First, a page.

This article is written for those who want to get better at using price to earnings ratios (P/E ratios). We'll look at Systemax Inc.'s (NYSE:SYX) P/E ratio and reflect on what it tells us about the company's share price. Systemax has a P/E ratio of 15.56, based on the last twelve months. In other words, at today's prices, investors are paying $15.56 for every $1 in prior year profit.
How Do You Calculate A P/E Ratio?
The formula for price to earnings is:
Price to Earnings Ratio = Price per Share ÷ Earnings per Share (EPS)
Or for Systemax:
P/E of 15.56 = $21.82 ÷ $1.40 (Based on the year to June 2019.)
Is A High Price-to-Earnings Ratio Good?
A higher P/E ratio implies that investors pay a higher price for the earning power of the business. All else being equal, it's better to pay a low price -- but as Warren Buffett said, 'It's far better to buy a wonderful company at a fair price than a fair company at a wonderful price.
How Does Systemax's P/E Ratio Compare To Its Peers?
The P/E ratio essentially measures market expectations of a company. The image below shows that Systemax has a P/E ratio that is roughly in line with the trade distributors industry average (16.4).
That indicates that the market expects Systemax will perform roughly in line with other companies in its industry. So if Systemax actually outperforms its peers going forward, that should be a positive for the share price. Further research into factors such as insider buying and selling, could help you form your own view on whether that is likely.
How Growth Rates Impact P/E Ratios
Probably the most important factor in determining what P/E a company trades on is the earnings growth. When earnings grow, the 'E' increases, over time. And in that case, the P/E ratio itself will drop rather quickly. Then, a lower P/E should attract more buyers, pushing the share price up.
Systemax's earnings per share fell by 21% in the last twelve months.
Remember: P/E Ratios Don't Consider The Balance Sheet
Don't forget that the P/E ratio considers market capitalization. In other words, it does not consider any debt or cash that the company may have on the balance sheet. Theoretically, a business can improve its earnings (and produce a lower P/E in the future) by investing in growth. That means taking on debt (or spending its cash).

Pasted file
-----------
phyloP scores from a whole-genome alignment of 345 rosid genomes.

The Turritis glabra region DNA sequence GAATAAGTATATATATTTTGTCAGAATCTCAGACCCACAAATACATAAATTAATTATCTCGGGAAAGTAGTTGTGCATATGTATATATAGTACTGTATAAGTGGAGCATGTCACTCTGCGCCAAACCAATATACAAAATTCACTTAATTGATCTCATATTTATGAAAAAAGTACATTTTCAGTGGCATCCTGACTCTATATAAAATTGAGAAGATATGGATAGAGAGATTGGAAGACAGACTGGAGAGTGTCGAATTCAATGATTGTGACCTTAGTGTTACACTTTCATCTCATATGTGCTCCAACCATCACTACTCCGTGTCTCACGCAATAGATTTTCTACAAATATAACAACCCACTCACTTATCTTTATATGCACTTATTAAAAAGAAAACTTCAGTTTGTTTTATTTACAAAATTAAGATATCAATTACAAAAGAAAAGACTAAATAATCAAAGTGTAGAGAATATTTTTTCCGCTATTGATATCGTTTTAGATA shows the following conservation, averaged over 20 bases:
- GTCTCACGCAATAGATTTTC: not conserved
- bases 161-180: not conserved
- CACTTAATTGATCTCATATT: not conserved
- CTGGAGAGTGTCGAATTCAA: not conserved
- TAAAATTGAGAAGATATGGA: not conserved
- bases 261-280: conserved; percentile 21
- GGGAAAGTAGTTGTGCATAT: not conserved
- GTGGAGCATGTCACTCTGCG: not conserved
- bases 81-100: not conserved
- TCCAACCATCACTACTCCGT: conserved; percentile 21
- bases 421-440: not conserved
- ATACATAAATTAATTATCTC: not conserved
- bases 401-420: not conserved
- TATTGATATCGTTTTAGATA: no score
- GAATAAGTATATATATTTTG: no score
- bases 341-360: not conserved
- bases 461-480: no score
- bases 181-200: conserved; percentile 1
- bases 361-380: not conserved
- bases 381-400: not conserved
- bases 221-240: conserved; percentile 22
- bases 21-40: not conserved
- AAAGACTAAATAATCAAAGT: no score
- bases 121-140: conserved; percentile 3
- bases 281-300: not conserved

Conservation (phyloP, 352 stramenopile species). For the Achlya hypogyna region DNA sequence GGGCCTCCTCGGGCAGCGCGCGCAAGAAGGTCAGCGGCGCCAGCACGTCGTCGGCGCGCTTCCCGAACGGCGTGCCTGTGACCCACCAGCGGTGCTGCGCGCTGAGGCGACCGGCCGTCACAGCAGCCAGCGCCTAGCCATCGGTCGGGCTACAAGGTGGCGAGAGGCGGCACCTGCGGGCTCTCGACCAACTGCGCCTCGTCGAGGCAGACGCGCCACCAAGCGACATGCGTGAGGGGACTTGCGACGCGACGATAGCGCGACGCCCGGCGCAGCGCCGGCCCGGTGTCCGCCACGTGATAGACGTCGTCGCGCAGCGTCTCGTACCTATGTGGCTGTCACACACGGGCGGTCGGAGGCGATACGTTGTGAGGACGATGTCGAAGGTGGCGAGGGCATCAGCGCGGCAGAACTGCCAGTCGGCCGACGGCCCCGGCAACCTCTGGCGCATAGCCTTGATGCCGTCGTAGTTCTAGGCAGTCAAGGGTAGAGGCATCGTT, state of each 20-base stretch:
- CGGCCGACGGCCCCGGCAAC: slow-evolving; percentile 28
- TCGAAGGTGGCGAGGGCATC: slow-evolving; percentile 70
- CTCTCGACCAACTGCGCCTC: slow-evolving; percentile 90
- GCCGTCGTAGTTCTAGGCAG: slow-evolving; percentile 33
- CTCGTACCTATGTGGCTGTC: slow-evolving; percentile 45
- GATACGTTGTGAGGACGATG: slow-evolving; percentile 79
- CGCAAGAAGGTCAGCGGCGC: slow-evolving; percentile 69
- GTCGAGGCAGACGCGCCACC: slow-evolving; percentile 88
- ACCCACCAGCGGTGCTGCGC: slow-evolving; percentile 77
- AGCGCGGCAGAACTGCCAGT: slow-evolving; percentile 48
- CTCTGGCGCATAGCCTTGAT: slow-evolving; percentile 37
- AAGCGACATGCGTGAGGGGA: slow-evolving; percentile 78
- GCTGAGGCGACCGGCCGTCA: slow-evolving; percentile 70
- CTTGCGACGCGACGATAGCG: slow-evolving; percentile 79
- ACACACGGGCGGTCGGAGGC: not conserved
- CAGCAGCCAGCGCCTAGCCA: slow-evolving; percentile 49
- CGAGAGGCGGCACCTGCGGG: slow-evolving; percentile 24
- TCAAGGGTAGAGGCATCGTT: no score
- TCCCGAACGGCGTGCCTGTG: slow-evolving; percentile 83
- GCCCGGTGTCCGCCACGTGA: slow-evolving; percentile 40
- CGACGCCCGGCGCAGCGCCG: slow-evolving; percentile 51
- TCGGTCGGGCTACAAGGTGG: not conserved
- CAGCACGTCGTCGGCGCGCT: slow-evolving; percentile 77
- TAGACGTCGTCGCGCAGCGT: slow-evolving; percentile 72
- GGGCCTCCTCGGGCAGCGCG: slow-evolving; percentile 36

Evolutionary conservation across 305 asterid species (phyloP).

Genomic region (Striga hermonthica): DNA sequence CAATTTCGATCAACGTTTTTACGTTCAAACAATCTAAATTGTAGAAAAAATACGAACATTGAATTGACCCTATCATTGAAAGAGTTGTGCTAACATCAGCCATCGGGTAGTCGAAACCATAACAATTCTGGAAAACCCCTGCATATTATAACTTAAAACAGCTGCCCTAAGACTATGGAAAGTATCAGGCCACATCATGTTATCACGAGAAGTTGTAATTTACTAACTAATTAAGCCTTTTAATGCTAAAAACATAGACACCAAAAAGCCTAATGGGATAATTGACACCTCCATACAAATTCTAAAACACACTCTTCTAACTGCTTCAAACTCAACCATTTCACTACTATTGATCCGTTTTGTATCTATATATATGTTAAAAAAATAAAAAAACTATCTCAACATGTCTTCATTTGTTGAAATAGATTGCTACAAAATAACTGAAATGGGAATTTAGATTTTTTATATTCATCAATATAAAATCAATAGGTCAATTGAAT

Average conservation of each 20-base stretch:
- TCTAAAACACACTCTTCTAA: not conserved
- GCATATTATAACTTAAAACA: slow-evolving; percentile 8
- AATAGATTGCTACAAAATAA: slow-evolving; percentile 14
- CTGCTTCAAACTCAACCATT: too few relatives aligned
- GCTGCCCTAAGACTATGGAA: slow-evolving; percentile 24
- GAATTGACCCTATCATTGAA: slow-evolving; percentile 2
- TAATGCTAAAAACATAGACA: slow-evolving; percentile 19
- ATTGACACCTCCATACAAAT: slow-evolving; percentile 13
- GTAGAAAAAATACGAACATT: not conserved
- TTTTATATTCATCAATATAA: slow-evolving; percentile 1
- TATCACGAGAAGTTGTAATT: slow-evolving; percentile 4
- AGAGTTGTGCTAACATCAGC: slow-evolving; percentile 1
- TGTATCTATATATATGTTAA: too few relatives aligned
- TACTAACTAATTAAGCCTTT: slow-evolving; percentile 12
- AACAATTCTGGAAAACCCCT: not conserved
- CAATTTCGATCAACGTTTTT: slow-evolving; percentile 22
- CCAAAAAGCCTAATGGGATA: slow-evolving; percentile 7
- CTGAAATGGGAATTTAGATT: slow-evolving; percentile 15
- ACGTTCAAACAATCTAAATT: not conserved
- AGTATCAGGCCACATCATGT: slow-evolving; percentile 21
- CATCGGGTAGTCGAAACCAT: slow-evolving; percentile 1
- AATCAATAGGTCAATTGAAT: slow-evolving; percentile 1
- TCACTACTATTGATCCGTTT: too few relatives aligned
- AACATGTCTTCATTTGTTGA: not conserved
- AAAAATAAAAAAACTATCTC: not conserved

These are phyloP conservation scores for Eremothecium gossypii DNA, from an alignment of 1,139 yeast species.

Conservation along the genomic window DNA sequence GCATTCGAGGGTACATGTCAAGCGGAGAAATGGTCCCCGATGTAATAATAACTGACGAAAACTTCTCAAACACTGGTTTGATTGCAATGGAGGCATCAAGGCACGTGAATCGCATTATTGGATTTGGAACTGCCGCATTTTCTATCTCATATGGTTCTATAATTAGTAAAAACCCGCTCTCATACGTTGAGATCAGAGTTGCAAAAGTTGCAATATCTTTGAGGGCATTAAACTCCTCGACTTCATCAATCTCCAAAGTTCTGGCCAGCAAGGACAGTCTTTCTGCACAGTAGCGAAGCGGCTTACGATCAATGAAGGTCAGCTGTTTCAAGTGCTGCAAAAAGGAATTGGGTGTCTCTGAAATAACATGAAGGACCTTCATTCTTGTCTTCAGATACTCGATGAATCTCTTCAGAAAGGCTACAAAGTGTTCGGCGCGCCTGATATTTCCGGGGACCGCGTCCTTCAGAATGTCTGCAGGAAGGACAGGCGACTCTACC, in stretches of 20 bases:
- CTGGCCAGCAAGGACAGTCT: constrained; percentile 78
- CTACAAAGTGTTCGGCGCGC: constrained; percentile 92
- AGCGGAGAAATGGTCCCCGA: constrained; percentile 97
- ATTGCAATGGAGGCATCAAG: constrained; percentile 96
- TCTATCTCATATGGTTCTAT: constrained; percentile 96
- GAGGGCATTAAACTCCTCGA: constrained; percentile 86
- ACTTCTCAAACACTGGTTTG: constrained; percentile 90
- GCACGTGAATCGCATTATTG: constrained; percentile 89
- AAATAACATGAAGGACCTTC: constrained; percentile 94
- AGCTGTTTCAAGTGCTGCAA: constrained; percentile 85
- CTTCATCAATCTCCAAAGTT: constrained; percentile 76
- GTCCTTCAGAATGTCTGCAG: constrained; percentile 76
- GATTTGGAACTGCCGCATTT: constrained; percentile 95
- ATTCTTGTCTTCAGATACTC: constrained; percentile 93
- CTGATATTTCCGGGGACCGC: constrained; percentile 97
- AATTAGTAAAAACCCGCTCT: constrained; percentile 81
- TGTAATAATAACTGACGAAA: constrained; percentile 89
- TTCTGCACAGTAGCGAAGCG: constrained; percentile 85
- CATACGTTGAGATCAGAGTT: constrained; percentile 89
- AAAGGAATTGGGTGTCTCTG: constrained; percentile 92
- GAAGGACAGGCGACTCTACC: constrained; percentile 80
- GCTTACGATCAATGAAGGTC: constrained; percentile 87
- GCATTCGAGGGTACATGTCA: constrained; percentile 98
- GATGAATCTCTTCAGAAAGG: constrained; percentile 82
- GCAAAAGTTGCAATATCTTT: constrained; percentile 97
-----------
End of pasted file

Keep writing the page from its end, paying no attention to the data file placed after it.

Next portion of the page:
Such expenditure might be good or bad, in the long term, but the point here is that the balance sheet is not reflected by this ratio.
So What Does Systemax's Balance Sheet Tell Us?
With net cash of US$91m, Systemax has a very strong balance sheet, which may be important for its business. Having said that, at 11% of its market capitalization the cash hoard would contribute towards a higher P/E ratio.
The Bottom Line On Systemax's P/E Ratio
Systemax trades on a P/E ratio of 15.6, which is below the US market average of 17.9. Falling earnings per share are likely to be keeping potential buyers away, the healthy balance sheet means the company retains potential for future growth. If that occurs, the current low P/E could prove to be temporary.
When the market is wrong about a stock, it gives savvy investors an opportunity. If the reality for a company is not as bad as the P/E ratio indicates, then the share price should increase as the market realizes this. So this free report on the analyst consensus forecasts could help you make a master move on this stock.
Of course you might be able to find a better stock than Systemax. So you may wish to see this free collection of other companies that have grown earnings strongly.
We aim to bring you long-term focused research analysis driven by fundamental data. Note that our analysis may not factor in the latest price-sensitive company announcements or qualitative material.
If you spot an error that warrants correction, please contact the editor at email@example.com. This article by Simply Wall St is general in nature. It does not constitute a recommendation to buy or sell any stock, and does not take account of your objectives, or your financial situation. Simply Wall St has no position in the stocks mentioned. Thank you for reading.